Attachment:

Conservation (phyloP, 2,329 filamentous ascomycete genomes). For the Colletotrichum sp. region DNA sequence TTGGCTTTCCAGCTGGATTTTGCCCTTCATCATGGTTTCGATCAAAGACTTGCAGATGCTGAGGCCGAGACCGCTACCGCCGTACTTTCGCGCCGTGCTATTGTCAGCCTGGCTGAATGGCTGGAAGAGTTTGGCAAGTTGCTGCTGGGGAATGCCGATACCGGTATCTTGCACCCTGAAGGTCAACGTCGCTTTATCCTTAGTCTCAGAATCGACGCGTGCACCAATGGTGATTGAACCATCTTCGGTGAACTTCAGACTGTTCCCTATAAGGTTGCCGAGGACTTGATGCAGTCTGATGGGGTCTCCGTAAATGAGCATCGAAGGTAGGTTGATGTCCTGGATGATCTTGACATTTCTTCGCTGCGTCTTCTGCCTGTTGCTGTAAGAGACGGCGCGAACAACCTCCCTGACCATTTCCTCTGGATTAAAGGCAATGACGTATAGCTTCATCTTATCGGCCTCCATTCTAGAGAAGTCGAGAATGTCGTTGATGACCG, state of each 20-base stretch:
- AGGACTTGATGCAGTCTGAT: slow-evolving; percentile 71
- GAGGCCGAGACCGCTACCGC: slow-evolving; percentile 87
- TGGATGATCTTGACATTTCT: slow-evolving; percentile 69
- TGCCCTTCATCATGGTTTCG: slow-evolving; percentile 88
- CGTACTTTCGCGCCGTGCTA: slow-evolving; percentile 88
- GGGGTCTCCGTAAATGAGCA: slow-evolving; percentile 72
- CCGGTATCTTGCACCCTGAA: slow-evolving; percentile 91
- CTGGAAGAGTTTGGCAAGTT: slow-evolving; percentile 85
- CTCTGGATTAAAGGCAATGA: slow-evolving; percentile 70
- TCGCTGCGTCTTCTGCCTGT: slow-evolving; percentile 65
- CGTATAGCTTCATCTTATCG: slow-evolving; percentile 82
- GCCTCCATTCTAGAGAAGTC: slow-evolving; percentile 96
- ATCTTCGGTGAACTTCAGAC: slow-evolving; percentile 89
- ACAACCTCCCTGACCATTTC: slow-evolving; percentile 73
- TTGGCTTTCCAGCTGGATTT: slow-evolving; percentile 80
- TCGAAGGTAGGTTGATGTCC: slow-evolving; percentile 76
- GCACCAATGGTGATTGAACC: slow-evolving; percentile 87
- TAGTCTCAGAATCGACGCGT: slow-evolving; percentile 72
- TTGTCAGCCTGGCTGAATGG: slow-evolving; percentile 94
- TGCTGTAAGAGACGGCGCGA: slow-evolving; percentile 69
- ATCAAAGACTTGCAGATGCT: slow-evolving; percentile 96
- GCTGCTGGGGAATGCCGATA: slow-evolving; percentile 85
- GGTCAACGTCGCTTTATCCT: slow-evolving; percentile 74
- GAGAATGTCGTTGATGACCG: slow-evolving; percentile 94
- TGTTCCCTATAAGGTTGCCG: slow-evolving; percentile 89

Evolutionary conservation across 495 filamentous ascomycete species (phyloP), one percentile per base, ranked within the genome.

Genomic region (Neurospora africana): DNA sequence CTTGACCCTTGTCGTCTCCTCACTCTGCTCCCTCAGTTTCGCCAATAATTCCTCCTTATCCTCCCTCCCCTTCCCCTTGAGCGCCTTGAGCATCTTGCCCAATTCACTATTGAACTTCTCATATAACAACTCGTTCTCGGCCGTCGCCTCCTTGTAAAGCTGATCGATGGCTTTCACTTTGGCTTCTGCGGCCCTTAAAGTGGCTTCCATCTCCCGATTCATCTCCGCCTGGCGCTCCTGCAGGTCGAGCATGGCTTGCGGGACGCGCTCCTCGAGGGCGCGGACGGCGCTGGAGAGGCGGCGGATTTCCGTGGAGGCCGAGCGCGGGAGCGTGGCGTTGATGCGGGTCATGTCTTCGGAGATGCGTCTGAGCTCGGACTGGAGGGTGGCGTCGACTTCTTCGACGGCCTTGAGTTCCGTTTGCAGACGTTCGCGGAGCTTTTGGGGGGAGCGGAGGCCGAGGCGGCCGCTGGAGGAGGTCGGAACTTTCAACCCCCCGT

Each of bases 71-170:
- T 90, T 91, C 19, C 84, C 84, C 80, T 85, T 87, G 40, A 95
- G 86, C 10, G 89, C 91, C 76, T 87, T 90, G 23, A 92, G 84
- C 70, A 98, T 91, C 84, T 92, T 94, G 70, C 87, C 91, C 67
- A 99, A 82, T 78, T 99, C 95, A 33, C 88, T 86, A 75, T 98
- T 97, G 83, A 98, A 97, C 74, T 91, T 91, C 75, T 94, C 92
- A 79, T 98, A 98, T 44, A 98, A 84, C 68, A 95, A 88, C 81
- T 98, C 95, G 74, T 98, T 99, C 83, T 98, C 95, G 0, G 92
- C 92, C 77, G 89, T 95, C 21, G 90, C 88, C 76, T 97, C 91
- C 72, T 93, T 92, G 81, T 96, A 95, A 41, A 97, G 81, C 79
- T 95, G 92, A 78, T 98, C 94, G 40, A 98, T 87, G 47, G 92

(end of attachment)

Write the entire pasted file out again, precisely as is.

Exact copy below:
Conservation (phyloP, 2,329 filamentous ascomycete genomes). For the Colletotrichum sp. region DNA sequence TTGGCTTTCCAGCTGGATTTTGCCCTTCATCATGGTTTCGATCAAAGACTTGCAGATGCTGAGGCCGAGACCGCTACCGCCGTACTTTCGCGCCGTGCTATTGTCAGCCTGGCTGAATGGCTGGAAGAGTTTGGCAAGTTGCTGCTGGGGAATGCCGATACCGGTATCTTGCACCCTGAAGGTCAACGTCGCTTTATCCTTAGTCTCAGAATCGACGCGTGCACCAATGGTGATTGAACCATCTTCGGTGAACTTCAGACTGTTCCCTATAAGGTTGCCGAGGACTTGATGCAGTCTGATGGGGTCTCCGTAAATGAGCATCGAAGGTAGGTTGATGTCCTGGATGATCTTGACATTTCTTCGCTGCGTCTTCTGCCTGTTGCTGTAAGAGACGGCGCGAACAACCTCCCTGACCATTTCCTCTGGATTAAAGGCAATGACGTATAGCTTCATCTTATCGGCCTCCATTCTAGAGAAGTCGAGAATGTCGTTGATGACCG, state of each 20-base stretch:
- AGGACTTGATGCAGTCTGAT: slow-evolving; percentile 71
- GAGGCCGAGACCGCTACCGC: slow-evolving; percentile 87
- TGGATGATCTTGACATTTCT: slow-evolving; percentile 69
- TGCCCTTCATCATGGTTTCG: slow-evolving; percentile 88
- CGTACTTTCGCGCCGTGCTA: slow-evolving; percentile 88
- GGGGTCTCCGTAAATGAGCA: slow-evolving; percentile 72
- CCGGTATCTTGCACCCTGAA: slow-evolving; percentile 91
- CTGGAAGAGTTTGGCAAGTT: slow-evolving; percentile 85
- CTCTGGATTAAAGGCAATGA: slow-evolving; percentile 70
- TCGCTGCGTCTTCTGCCTGT: slow-evolving; percentile 65
- CGTATAGCTTCATCTTATCG: slow-evolving; percentile 82
- GCCTCCATTCTAGAGAAGTC: slow-evolving; percentile 96
- ATCTTCGGTGAACTTCAGAC: slow-evolving; percentile 89
- ACAACCTCCCTGACCATTTC: slow-evolving; percentile 73
- TTGGCTTTCCAGCTGGATTT: slow-evolving; percentile 80
- TCGAAGGTAGGTTGATGTCC: slow-evolving; percentile 76
- GCACCAATGGTGATTGAACC: slow-evolving; percentile 87
- TAGTCTCAGAATCGACGCGT: slow-evolving; percentile 72
- TTGTCAGCCTGGCTGAATGG: slow-evolving; percentile 94
- TGCTGTAAGAGACGGCGCGA: slow-evolving; percentile 69
- ATCAAAGACTTGCAGATGCT: slow-evolving; percentile 96
- GCTGCTGGGGAATGCCGATA: slow-evolving; percentile 85
- GGTCAACGTCGCTTTATCCT: slow-evolving; percentile 74
- GAGAATGTCGTTGATGACCG: slow-evolving; percentile 94
- TGTTCCCTATAAGGTTGCCG: slow-evolving; percentile 89

Evolutionary conservation across 495 filamentous ascomycete species (phyloP), one percentile per base, ranked within the genome.

Genomic region (Neurospora africana): DNA sequence CTTGACCCTTGTCGTCTCCTCACTCTGCTCCCTCAGTTTCGCCAATAATTCCTCCTTATCCTCCCTCCCCTTCCCCTTGAGCGCCTTGAGCATCTTGCCCAATTCACTATTGAACTTCTCATATAACAACTCGTTCTCGGCCGTCGCCTCCTTGTAAAGCTGATCGATGGCTTTCACTTTGGCTTCTGCGGCCCTTAAAGTGGCTTCCATCTCCCGATTCATCTCCGCCTGGCGCTCCTGCAGGTCGAGCATGGCTTGCGGGACGCGCTCCTCGAGGGCGCGGACGGCGCTGGAGAGGCGGCGGATTTCCGTGGAGGCCGAGCGCGGGAGCGTGGCGTTGATGCGGGTCATGTCTTCGGAGATGCGTCTGAGCTCGGACTGGAGGGTGGCGTCGACTTCTTCGACGGCCTTGAGTTCCGTTTGCAGACGTTCGCGGAGCTTTTGGGGGGAGCGGAGGCCGAGGCGGCCGCTGGAGGAGGTCGGAACTTTCAACCCCCCGT

Each of bases 71-170:
- T 90, T 91, C 19, C 84, C 84, C 80, T 85, T 87, G 40, A 95
- G 86, C 10, G 89, C 91, C 76, T 87, T 90, G 23, A 92, G 84
- C 70, A 98, T 91, C 84, T 92, T 94, G 70, C 87, C 91, C 67
- A 99, A 82, T 78, T 99, C 95, A 33, C 88, T 86, A 75, T 98
- T 97, G 83, A 98, A 97, C 74, T 91, T 91, C 75, T 94, C 92
- A 79, T 98, A 98, T 44, A 98, A 84, C 68, A 95, A 88, C 81
- T 98, C 95, G 74, T 98, T 99, C 83, T 98, C 95, G 0, G 92
- C 92, C 77, G 89, T 95, C 21, G 90, C 88, C 76, T 97, C 91
- C 72, T 93, T 92, G 81, T 96, A 95, A 41, A 97, G 81, C 79
- T 95, G 92, A 78, T 98, C 94, G 40, A 98, T 87, G 47, G 92